At first it seems like the idyllic location and event will be the setting for a harmonious family reunion but it does not take long to see cracks appearing in the family as brother Crispian and Drake argue with each other and others vent their frustrations and worries. Fraternal rivalries are the last thing they should be indulging in because their house soon comes under siege from Lamb Mask and his two associates Tiger (Barrett) and Fox Mask (Hughes) who want the Davis family dead for some reason…
You’re Next was directed by Adam Wingard and written by Simon Barrett and was made back in 2011. It finally saw release in 2013. It is regarded as one of the key titles from the emergent ‘mumblegore’ genre, a field of horror films created by writers and directors from the more indie-side of American film. These creatives work less with big-budgets, big-crews and big-studio trends and are more hands-on and more interested in exploring how rotten normal people can be, the psychological twistedness that can create monsters in seemingly normal people and channelling their 80’s and 90’s influences into their films. Other titles in the mumblegore genre include titles ranging from around 2011 like V/H/S, A Horrible Way to Die, all the way through to 2013’s Cheap Thrills and V/H/S 2.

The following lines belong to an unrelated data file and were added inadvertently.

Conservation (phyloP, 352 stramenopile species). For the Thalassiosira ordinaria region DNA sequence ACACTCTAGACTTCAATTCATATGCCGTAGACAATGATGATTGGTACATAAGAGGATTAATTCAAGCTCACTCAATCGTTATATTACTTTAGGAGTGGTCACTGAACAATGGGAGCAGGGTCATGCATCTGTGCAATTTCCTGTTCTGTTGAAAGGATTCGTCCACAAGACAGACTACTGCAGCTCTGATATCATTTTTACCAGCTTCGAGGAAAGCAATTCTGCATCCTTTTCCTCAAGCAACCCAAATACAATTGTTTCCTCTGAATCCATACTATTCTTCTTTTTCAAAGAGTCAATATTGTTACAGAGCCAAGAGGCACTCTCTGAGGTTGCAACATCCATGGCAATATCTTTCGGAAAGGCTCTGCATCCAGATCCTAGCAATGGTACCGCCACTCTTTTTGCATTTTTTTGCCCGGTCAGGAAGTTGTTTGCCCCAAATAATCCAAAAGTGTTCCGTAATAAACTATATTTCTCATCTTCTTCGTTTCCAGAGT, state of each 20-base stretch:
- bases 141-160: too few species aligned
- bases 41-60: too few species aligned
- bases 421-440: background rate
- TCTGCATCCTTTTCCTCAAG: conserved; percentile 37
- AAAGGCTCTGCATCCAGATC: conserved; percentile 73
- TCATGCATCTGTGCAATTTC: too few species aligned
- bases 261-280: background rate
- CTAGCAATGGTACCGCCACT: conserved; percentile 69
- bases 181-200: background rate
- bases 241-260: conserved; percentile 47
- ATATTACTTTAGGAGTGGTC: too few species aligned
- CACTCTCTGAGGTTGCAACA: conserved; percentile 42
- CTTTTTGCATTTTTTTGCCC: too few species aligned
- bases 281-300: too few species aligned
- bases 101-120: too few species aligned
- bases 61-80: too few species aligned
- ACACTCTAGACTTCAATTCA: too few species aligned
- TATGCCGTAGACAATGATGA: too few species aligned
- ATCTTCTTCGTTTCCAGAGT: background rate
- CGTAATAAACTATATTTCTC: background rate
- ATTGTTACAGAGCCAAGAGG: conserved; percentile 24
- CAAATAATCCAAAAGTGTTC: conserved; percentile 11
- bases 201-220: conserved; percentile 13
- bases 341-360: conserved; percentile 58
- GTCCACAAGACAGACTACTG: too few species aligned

You’re Next is not the sort of thing you would normally expect to see in a mainstream cinema but it managed its entry into big chains across the UK because it is the most accessible (and maybe polished?) film with the mumblegore tag. That written, Ti West’s The Innkeepers is pretty neat and scarier but lacks the humour of this title.